Between Britain’s imperial victory in the Second World War and its introduction of race-based immigration restriction ‘at home,’ London’s relationship with its burgeoning West Indian settler community was a cauldron of apprehension, optimism, ignorance, and curiosity.
The West Indian Generation: Remaking British Culture in London, 1945–1965 revisits this not-quite-postcolonial moment through the careers of a unique generation of West Indian artists that included actors Earl Cameron, Edric Connor, Pearl Connor, Cy Grant, Ronald Moody, Barry and Lloyd Reckord, and calypso greats Lord Beginner and Lord Kitchener. Colonial subjects turned British citizens, they tested the parameters of cultural belonging through their work.
Drawing upon familiar and neglected artifacts from London’s cultural archives, Amanda Bidnall sketches the feathery roots of this community as it was both nurtured and inhibited by metropolitan institutions and producers hoping variously to promote imperial solidarity, educate mainstream audiences, and sensationalize racial conflict. Upon a shared foundation of language, education, and middle-class values, a fascinating collaboration took place between popular West Indian artists and cultural authorities like the Royal Court Theatre, the Rank Organisation, and the BBC. By analyzing the potential—and limits—of this collaboration, Bidnall demonstrates the mainstream influence and perceptive politics of pioneering West Indian artists. Their ambivalent and complicated reception by the British government, media, and populace draws a tangled picture of postwar national belonging. The West Indian Generation is necessary reading for anyone interested in the cultural ramifications of the end of empire, New Commonwealth migration, and the production of Black Britain.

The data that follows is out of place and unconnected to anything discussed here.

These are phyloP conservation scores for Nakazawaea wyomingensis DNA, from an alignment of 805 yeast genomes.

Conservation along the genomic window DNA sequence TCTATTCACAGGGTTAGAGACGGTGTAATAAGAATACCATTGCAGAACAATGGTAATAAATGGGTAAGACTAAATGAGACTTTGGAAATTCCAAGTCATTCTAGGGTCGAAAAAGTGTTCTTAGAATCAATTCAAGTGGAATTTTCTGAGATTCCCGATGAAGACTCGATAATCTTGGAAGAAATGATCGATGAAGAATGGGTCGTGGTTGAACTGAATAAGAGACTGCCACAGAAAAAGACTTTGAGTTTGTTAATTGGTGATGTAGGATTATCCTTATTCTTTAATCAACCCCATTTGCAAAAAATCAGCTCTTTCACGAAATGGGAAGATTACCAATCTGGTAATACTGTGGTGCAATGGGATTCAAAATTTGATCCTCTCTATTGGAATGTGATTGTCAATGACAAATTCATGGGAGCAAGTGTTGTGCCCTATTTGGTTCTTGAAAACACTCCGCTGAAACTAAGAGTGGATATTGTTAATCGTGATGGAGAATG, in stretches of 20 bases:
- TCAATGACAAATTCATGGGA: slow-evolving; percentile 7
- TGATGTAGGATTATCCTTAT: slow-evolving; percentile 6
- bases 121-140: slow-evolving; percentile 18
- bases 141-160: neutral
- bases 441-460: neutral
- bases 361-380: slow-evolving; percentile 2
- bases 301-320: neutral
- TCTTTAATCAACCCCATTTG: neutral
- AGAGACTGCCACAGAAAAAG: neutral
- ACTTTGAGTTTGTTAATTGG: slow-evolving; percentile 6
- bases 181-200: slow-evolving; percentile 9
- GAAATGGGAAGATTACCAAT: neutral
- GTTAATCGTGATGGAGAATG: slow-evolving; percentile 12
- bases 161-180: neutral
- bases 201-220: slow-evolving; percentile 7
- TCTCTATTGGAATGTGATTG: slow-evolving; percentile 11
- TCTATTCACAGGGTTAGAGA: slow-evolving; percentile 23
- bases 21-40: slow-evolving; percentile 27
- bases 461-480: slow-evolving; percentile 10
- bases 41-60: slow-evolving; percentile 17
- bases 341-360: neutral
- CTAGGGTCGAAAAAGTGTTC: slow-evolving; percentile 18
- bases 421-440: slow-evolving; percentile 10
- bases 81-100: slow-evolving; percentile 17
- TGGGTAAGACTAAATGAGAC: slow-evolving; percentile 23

Amanda Bidnall is an independent scholar, writer, and editor.
List of Figures
Chapter 1 West Indies to London
Chapter 2 West Indian Interventions at the BBC
Chapter 3 London Calypso
Chapter 4 Ronald Moody, from Primitive to Black British
Chapter 5 The Race Relations Narrative in British Film
Chapter 6 Barry Reckord, the Race Relations Narrative, and the Royal Court Theatre
"Engaging, informed, sophisticated, lucid, detailed - a worthwhile historical contribution that shows how the present day state of the nation grew from its deep roots in the arts and lives of the postwar years among Caribbean settlers to Britain."
Leon Wainwright, Open University
239 x 163 mm
6 B&W photo/halftones
April 25, 2017
Migrations and Identities 7